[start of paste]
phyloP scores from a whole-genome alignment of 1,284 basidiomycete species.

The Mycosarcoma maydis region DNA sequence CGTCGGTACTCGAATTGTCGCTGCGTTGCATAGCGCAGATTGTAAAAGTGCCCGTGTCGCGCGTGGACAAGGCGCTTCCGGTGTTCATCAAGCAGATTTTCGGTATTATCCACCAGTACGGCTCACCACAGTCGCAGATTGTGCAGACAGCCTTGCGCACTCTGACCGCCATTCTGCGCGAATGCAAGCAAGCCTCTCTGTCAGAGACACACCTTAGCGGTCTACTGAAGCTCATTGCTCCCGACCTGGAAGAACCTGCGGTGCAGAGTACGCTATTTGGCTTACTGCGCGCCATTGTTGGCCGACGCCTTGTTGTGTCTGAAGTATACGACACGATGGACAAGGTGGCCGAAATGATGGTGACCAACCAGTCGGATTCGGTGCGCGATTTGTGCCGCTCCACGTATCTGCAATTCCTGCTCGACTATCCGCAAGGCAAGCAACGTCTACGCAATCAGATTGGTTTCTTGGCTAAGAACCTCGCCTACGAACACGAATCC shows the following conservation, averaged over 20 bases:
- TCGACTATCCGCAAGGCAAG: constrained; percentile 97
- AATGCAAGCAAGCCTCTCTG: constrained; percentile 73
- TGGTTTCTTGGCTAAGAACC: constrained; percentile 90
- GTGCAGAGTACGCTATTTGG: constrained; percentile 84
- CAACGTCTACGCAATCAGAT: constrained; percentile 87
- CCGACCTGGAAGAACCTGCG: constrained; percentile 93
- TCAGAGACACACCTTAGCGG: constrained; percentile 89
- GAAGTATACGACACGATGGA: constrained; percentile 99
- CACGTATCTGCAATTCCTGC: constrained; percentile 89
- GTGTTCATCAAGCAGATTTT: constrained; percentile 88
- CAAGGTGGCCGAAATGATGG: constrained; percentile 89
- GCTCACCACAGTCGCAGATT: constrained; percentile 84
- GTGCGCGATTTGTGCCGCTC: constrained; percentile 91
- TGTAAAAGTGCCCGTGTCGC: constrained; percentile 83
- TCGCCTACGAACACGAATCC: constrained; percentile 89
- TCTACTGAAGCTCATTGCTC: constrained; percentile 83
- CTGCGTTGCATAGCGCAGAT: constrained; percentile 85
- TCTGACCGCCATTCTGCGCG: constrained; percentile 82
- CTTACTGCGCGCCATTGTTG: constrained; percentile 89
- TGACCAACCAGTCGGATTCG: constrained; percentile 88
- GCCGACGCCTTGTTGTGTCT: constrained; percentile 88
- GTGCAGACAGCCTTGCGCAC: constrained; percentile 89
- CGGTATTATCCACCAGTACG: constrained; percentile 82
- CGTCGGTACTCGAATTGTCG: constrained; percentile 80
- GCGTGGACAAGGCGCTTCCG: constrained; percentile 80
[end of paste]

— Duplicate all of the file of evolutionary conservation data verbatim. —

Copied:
phyloP scores from a whole-genome alignment of 1,284 basidiomycete species.

The Mycosarcoma maydis region DNA sequence CGTCGGTACTCGAATTGTCGCTGCGTTGCATAGCGCAGATTGTAAAAGTGCCCGTGTCGCGCGTGGACAAGGCGCTTCCGGTGTTCATCAAGCAGATTTTCGGTATTATCCACCAGTACGGCTCACCACAGTCGCAGATTGTGCAGACAGCCTTGCGCACTCTGACCGCCATTCTGCGCGAATGCAAGCAAGCCTCTCTGTCAGAGACACACCTTAGCGGTCTACTGAAGCTCATTGCTCCCGACCTGGAAGAACCTGCGGTGCAGAGTACGCTATTTGGCTTACTGCGCGCCATTGTTGGCCGACGCCTTGTTGTGTCTGAAGTATACGACACGATGGACAAGGTGGCCGAAATGATGGTGACCAACCAGTCGGATTCGGTGCGCGATTTGTGCCGCTCCACGTATCTGCAATTCCTGCTCGACTATCCGCAAGGCAAGCAACGTCTACGCAATCAGATTGGTTTCTTGGCTAAGAACCTCGCCTACGAACACGAATCC shows the following conservation, averaged over 20 bases:
- TCGACTATCCGCAAGGCAAG: constrained; percentile 97
- AATGCAAGCAAGCCTCTCTG: constrained; percentile 73
- TGGTTTCTTGGCTAAGAACC: constrained; percentile 90
- GTGCAGAGTACGCTATTTGG: constrained; percentile 84
- CAACGTCTACGCAATCAGAT: constrained; percentile 87
- CCGACCTGGAAGAACCTGCG: constrained; percentile 93
- TCAGAGACACACCTTAGCGG: constrained; percentile 89
- GAAGTATACGACACGATGGA: constrained; percentile 99
- CACGTATCTGCAATTCCTGC: constrained; percentile 89
- GTGTTCATCAAGCAGATTTT: constrained; percentile 88
- CAAGGTGGCCGAAATGATGG: constrained; percentile 89
- GCTCACCACAGTCGCAGATT: constrained; percentile 84
- GTGCGCGATTTGTGCCGCTC: constrained; percentile 91
- TGTAAAAGTGCCCGTGTCGC: constrained; percentile 83
- TCGCCTACGAACACGAATCC: constrained; percentile 89
- TCTACTGAAGCTCATTGCTC: constrained; percentile 83
- CTGCGTTGCATAGCGCAGAT: constrained; percentile 85
- TCTGACCGCCATTCTGCGCG: constrained; percentile 82
- CTTACTGCGCGCCATTGTTG: constrained; percentile 89
- TGACCAACCAGTCGGATTCG: constrained; percentile 88
- GCCGACGCCTTGTTGTGTCT: constrained; percentile 88
- GTGCAGACAGCCTTGCGCAC: constrained; percentile 89
- CGGTATTATCCACCAGTACG: constrained; percentile 82
- CGTCGGTACTCGAATTGTCG: constrained; percentile 80
- GCGTGGACAAGGCGCTTCCG: constrained; percentile 80